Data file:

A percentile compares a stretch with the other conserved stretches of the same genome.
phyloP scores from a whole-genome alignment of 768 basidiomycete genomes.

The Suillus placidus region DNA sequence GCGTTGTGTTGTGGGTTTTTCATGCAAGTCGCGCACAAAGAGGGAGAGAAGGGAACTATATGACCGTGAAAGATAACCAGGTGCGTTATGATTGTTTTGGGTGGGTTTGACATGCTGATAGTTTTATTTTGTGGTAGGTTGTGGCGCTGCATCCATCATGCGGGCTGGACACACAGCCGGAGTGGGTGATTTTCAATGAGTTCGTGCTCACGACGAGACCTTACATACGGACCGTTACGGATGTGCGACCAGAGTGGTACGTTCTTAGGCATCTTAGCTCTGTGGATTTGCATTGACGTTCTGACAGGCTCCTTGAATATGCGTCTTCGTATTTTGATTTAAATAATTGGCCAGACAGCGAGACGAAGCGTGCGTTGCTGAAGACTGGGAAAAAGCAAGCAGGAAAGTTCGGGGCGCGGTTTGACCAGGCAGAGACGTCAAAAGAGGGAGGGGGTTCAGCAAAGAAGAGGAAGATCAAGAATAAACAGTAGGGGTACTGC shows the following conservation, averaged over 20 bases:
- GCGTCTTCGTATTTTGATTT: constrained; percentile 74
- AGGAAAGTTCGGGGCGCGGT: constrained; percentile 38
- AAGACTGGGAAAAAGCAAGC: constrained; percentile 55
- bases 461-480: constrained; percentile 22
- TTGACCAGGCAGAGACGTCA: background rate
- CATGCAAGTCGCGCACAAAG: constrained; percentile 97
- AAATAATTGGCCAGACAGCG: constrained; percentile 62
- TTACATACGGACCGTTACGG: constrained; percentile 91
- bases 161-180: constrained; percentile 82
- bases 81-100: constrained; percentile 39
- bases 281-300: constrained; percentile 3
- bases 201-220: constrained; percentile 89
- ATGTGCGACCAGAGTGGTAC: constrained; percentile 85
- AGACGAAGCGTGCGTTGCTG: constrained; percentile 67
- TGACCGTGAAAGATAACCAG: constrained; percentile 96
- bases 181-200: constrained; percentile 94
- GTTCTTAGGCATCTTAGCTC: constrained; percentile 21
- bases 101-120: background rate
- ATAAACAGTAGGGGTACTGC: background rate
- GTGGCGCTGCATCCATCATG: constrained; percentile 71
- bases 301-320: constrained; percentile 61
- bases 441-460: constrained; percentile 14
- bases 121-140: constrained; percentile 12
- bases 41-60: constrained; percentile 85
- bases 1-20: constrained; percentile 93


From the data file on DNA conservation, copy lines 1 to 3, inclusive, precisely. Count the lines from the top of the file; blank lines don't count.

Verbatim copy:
A percentile compares a stretch with the other conserved stretches of the same genome.
phyloP scores from a whole-genome alignment of 768 basidiomycete genomes.

The Suillus placidus region DNA sequence GCGTTGTGTTGTGGGTTTTTCATGCAAGTCGCGCACAAAGAGGGAGAGAAGGGAACTATATGACCGTGAAAGATAACCAGGTGCGTTATGATTGTTTTGGGTGGGTTTGACATGCTGATAGTTTTATTTTGTGGTAGGTTGTGGCGCTGCATCCATCATGCGGGCTGGACACACAGCCGGAGTGGGTGATTTTCAATGAGTTCGTGCTCACGACGAGACCTTACATACGGACCGTTACGGATGTGCGACCAGAGTGGTACGTTCTTAGGCATCTTAGCTCTGTGGATTTGCATTGACGTTCTGACAGGCTCCTTGAATATGCGTCTTCGTATTTTGATTTAAATAATTGGCCAGACAGCGAGACGAAGCGTGCGTTGCTGAAGACTGGGAAAAAGCAAGCAGGAAAGTTCGGGGCGCGGTTTGACCAGGCAGAGACGTCAAAAGAGGGAGGGGGTTCAGCAAAGAAGAGGAAGATCAAGAATAAACAGTAGGGGTACTGC shows the following conservation, averaged over 20 bases: